PHP Errors

There are various possible error occurrences may happen in PHP. These errors are categorized based on the time of occurrences, and based on whether it is recoverable or not. And then, this classification is made with respect to how it is triggered to send error message to the browser. It might be triggered automatically while executing improper line of code, or triggered by user by using trigger_error() function.

PHP errors will occur with some improper attempts with PHP scripts like, invalid line of code execution, infinite loop that cause default execution time elapse (30 seconds), and etc. Let us start with major classification of PHP errors as follows.

  1. Fatal error
  2. Parse error
  3. Warning
  4. Notices


Fatal Error

This type of errors are uncaught exceptions that can not be recovered. When this error occurred, then it will stop execution. Based on the time of occurrence, fatal errors are classified as,

  • Startup fatal error – This will be occur when the code cannot be executed  with the PHP environment due to the fault that occurred at the time of installation.
  • Compile time fatal error – This kind of error will occur when we attempt to use non existent data like file, class, function and etc.
  • Run time fatal error – This will occur during execution. It is similar to compile time fatal error, except Compile time fatal error  is generated by Zend engine based on the time of occurrence.

Example: PHP Fatal Error

Let us call a non existent function fnSwap() in the following PHP program.

echo "Swapped Successfully!"

This program will raise the following fatal error at the time of execution which will stop executing further line that is the echo statement.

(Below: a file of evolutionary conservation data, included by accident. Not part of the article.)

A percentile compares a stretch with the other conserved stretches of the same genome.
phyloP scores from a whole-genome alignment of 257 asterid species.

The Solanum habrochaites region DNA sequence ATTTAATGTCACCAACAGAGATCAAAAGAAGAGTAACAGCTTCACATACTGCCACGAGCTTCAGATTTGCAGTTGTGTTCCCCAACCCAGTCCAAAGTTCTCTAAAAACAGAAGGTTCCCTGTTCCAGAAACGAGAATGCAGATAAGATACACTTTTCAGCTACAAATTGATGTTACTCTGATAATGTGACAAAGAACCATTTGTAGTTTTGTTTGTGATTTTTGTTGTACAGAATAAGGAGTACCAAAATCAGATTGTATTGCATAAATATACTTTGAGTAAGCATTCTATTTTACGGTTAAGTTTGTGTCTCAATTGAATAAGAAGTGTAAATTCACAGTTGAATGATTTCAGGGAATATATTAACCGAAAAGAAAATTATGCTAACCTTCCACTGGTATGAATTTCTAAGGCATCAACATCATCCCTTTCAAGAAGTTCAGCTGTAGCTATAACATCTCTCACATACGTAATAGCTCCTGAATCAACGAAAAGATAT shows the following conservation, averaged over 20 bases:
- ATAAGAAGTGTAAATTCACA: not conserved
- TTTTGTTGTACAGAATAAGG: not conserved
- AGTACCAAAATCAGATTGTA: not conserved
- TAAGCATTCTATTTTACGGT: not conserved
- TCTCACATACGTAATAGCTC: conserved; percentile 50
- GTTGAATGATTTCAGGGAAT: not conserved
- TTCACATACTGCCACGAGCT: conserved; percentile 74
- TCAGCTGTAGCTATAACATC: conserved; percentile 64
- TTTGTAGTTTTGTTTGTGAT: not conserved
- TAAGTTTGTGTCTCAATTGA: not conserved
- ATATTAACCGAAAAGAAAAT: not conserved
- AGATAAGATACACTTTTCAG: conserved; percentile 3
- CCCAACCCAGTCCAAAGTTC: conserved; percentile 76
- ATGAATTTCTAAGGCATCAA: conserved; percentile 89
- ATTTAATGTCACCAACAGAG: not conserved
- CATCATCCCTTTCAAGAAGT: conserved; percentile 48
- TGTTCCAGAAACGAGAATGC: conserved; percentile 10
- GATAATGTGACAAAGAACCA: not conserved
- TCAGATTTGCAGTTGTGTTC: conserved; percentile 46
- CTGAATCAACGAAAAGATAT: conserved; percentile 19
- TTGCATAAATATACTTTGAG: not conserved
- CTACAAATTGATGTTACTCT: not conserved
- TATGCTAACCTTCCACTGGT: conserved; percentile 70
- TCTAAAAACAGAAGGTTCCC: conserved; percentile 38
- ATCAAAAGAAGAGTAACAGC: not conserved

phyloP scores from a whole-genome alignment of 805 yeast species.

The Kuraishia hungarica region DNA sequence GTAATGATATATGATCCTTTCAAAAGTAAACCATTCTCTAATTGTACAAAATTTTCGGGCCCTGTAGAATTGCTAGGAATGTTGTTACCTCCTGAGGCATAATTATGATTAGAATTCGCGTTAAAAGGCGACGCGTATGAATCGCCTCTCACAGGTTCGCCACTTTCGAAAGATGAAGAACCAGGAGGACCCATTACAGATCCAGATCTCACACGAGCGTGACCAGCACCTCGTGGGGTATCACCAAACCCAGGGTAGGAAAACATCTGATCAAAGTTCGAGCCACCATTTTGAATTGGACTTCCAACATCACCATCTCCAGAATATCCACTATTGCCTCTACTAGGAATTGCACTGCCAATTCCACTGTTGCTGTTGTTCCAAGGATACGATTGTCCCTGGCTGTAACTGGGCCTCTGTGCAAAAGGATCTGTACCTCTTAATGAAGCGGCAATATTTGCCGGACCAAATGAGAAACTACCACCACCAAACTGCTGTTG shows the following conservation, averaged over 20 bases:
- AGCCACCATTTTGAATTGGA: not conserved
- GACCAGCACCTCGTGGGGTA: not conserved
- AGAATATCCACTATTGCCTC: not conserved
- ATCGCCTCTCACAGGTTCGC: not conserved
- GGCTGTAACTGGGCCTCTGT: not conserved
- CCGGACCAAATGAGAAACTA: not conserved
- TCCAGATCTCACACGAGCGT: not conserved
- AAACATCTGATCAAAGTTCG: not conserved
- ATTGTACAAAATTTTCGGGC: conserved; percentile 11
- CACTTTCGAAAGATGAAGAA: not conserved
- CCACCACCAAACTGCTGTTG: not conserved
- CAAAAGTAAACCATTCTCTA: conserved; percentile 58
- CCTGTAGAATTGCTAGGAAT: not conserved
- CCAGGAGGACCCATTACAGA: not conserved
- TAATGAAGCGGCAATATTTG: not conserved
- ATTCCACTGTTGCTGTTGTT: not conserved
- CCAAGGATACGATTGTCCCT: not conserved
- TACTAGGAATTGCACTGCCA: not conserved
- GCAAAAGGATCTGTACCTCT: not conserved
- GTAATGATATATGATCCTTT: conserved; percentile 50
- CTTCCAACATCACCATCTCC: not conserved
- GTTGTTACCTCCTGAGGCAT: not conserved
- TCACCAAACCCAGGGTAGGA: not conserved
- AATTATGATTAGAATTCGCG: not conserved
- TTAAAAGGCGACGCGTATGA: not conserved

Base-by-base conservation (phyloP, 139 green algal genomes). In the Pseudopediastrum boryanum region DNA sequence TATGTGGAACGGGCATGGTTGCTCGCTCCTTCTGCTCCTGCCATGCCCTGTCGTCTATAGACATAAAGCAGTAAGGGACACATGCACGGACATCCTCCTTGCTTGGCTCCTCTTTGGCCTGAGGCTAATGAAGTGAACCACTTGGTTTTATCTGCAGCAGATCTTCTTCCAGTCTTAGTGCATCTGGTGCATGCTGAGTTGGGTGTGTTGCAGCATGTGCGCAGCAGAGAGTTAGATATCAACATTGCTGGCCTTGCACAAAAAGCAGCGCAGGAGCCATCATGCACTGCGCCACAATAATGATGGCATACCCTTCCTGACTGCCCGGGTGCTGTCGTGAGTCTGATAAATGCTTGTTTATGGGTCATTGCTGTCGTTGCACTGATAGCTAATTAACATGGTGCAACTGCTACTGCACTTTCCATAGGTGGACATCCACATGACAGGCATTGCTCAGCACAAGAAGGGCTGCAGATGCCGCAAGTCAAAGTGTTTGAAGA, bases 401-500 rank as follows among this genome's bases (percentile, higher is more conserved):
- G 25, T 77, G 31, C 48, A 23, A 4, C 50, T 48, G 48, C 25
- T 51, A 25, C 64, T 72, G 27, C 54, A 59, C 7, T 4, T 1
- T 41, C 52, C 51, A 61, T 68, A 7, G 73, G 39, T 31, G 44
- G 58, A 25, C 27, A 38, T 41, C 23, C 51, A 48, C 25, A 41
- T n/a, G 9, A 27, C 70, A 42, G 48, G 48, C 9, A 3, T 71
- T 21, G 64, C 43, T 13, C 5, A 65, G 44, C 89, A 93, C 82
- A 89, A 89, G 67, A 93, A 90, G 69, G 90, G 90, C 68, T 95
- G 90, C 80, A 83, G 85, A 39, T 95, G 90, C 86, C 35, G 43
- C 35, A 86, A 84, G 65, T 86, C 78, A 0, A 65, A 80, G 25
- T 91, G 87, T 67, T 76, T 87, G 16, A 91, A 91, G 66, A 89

Fatal error: Call to undefined function fnSwap() in ... on line 2

Parse Error

Parse errors are generated only at compile time which are also called as syntax error. If anything wrong with PHP syntax, for example, missing semi colon for the end of line, will trigger this type of errors to be displayed to the browser.

echo "content to be displayed to the browser!"
echo "<br/>embedding line break";

This program send parse error to the browser as follows due to the lack of semicolon(;) at the end of line.

Parse error: syntax error, unexpected 'echo' (T_ECHO), expecting ',' or ';' in ... on line 3


Like fatal errors, PHP warning messages also created based on the three types of warning, that is, Start up warning, Compile time warning and Run time warning. PHP will create warning message for sending them to the user without halting execution. Example scenario for warning messages to be created is the divide by zero problem that is as shown in the following PHP program.

$count = 0;
$total = 200;
$result = $total/$count;
echo "RESULT: ". $result;

In the above program, since $count has the value 0 and any number divide by zero is undefined, the line on which the division is made will create the following warning notices followed by the string returned by the echo statement with empty value for $result variable. Meaning that, even after the occurrence of the warning error, the echo statement is executed.

Warning: Division by zero in ... on line 4


Like other PHP error messages, notice message can be created automatically or by user by using PHP trigger_error() function.It is used to send messages to the browser to make user to know about the problem of the code is any, which might cause error.

For example, the following program starts with incrementing an uninitialized variable $result to print incremented value to the browser. Since, $result is not initialized, it will automatically trigger the notice error on executing this script.

$result += 1;
echo "RESULT: ". $result;

And the notice is,

Notice: Undefined variable: result in ... on line 2

But program execution will not be terminated because of this PHP notice. Rather, the notice message will be sent to the browser and the echo statement will print the incremented $result value subsequently.



  • These are set of predefined error constants in PHP, like, E_ERROR, E_WARNING, E_NOTICE, E_PARSE and etc. Each of them is defined with integer value appropriately. For example, the integer value that is defined for E_ERROR is 1.
  • These error constants are required to be specified with PHP configuration file (php.ini) to display various type of PHP errors while execution.
  • On the other hand we can override error reporting settings at run time by using PHP error_reporting() function.
  • Another alternative way of overriding error related directive setting on configuration file is, by enabling PHP flags with .htaccess file. For example,
    php_flag display_errors on

This PHP code tutorial was published on June 17, 2013.

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